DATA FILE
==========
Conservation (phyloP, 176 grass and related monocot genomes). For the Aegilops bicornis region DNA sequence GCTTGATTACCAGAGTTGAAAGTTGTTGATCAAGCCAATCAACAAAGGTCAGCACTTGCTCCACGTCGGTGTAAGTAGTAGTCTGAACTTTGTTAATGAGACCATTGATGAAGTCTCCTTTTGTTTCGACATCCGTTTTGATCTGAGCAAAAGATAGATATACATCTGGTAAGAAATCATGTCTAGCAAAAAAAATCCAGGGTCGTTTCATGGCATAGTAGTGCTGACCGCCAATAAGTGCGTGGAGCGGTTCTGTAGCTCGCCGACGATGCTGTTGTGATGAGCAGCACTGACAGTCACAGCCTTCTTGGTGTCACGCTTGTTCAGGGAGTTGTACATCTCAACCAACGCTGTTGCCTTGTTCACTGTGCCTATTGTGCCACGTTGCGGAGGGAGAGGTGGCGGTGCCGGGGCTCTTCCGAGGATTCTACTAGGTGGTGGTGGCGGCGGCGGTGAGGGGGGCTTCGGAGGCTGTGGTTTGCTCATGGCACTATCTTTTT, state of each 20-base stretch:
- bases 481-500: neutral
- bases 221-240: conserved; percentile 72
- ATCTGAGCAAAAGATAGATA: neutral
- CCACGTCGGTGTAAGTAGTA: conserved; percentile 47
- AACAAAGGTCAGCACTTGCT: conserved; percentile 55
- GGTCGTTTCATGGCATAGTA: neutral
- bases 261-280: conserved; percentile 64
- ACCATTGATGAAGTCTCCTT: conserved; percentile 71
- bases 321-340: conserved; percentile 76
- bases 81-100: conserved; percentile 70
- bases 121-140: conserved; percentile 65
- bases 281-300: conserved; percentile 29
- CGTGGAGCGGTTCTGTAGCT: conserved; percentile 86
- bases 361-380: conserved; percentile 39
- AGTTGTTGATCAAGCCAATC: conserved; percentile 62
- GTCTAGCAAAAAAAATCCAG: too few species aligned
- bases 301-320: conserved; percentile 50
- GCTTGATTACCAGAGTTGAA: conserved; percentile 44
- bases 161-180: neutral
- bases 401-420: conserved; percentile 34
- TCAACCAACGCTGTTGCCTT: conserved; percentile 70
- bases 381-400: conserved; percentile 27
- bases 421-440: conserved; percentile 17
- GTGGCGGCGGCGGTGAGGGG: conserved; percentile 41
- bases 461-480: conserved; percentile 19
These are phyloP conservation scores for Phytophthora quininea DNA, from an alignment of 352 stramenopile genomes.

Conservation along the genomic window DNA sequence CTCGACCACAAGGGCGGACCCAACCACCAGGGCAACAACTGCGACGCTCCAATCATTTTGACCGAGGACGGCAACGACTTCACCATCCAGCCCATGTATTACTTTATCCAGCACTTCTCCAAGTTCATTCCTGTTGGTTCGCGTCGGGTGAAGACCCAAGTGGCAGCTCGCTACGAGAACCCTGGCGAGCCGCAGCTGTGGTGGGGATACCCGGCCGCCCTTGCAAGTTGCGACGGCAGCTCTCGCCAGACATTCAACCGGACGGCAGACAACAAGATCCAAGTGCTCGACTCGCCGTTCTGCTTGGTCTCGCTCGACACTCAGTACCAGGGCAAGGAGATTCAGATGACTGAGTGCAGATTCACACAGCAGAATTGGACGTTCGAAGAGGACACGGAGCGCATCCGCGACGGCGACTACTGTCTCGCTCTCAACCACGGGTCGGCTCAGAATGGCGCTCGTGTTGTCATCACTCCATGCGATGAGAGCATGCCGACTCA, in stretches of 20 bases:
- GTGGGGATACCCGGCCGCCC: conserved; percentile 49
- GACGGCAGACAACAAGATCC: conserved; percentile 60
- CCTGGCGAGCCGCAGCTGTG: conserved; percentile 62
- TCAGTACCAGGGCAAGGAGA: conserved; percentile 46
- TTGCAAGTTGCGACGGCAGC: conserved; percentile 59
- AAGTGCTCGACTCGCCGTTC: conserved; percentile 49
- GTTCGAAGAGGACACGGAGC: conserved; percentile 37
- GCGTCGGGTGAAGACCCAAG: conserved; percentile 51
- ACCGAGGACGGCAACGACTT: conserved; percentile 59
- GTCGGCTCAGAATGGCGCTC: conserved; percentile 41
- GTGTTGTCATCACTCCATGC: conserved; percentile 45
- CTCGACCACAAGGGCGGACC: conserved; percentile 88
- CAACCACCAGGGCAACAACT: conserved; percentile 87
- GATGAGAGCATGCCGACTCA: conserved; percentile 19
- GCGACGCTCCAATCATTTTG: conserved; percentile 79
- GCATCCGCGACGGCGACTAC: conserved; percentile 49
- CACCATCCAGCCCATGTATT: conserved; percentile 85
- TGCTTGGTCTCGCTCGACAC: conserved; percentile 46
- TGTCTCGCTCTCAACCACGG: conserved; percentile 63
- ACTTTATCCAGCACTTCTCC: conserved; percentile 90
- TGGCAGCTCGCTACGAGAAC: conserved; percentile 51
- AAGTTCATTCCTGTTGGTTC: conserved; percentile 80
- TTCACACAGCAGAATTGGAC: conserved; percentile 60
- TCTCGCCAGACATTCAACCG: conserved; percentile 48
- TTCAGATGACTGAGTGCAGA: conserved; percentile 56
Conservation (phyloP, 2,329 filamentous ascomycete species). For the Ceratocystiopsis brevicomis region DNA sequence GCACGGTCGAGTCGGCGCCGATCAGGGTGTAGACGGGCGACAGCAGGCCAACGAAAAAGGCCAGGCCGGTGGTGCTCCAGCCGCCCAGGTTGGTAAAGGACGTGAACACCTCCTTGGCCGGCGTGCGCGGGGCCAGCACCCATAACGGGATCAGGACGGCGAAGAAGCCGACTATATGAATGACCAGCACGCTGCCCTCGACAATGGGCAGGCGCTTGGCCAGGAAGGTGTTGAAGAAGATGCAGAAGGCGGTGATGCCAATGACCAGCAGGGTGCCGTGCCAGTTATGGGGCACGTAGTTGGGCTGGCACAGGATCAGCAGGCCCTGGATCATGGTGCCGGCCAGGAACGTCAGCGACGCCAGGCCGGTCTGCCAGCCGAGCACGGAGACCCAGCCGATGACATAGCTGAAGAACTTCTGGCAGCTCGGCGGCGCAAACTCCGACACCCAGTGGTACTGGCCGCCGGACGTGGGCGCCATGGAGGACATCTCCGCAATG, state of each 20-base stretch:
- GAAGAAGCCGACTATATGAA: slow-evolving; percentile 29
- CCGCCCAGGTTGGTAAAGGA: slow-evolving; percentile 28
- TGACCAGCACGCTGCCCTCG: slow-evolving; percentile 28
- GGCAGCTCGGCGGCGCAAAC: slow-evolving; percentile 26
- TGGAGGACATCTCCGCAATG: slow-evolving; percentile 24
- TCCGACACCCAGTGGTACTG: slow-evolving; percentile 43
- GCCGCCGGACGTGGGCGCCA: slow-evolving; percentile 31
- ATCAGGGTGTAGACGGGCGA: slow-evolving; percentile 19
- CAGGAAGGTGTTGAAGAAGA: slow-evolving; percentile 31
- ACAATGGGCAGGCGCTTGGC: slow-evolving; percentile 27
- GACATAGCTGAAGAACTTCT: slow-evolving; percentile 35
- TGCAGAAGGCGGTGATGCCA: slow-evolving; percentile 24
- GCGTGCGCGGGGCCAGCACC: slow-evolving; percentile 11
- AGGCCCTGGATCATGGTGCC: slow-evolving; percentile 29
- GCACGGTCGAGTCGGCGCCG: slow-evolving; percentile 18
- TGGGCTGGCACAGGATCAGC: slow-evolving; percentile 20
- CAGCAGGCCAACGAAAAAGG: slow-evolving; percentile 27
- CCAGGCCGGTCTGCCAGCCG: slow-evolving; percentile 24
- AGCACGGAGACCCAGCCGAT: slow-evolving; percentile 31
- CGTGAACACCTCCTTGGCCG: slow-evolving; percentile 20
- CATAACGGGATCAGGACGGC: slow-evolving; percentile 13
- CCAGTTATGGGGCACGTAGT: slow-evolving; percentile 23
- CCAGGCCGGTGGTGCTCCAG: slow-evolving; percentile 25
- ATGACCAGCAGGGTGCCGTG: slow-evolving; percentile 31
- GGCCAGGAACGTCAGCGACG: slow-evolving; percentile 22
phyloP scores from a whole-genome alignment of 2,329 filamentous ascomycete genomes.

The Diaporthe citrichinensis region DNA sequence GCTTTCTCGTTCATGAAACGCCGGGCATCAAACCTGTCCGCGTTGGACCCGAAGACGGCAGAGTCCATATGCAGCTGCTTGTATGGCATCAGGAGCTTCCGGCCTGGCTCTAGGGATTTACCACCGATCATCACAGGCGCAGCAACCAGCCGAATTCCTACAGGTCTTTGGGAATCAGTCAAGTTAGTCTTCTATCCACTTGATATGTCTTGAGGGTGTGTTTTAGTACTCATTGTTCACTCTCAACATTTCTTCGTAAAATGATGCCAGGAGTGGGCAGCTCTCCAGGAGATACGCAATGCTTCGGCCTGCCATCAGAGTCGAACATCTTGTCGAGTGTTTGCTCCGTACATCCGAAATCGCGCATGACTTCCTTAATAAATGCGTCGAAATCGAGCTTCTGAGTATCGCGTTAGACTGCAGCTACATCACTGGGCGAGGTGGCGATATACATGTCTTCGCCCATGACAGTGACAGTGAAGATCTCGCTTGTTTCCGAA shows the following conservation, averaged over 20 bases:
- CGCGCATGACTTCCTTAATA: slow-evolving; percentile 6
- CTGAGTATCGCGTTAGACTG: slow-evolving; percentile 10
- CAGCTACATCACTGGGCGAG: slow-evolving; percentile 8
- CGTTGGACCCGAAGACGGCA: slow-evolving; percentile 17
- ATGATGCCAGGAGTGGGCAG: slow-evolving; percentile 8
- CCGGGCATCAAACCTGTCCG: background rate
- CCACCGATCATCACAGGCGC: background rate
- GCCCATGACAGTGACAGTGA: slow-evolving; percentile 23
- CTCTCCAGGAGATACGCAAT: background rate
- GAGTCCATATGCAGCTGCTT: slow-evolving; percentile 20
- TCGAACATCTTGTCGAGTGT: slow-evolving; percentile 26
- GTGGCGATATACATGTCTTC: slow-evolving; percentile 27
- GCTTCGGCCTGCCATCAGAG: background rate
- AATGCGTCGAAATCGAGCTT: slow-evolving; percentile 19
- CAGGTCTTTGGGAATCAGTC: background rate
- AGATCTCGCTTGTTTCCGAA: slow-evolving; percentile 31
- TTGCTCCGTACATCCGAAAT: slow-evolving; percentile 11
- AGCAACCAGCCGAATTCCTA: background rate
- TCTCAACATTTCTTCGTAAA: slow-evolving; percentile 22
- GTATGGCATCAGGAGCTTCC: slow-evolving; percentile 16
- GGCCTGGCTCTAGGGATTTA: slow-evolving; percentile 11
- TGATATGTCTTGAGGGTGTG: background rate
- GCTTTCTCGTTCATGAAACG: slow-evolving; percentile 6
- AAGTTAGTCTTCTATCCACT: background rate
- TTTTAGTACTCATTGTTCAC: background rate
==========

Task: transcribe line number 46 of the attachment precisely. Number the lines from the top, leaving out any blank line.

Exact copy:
- TGCTTGGTCTCGCTCGACAC: conserved; percentile 46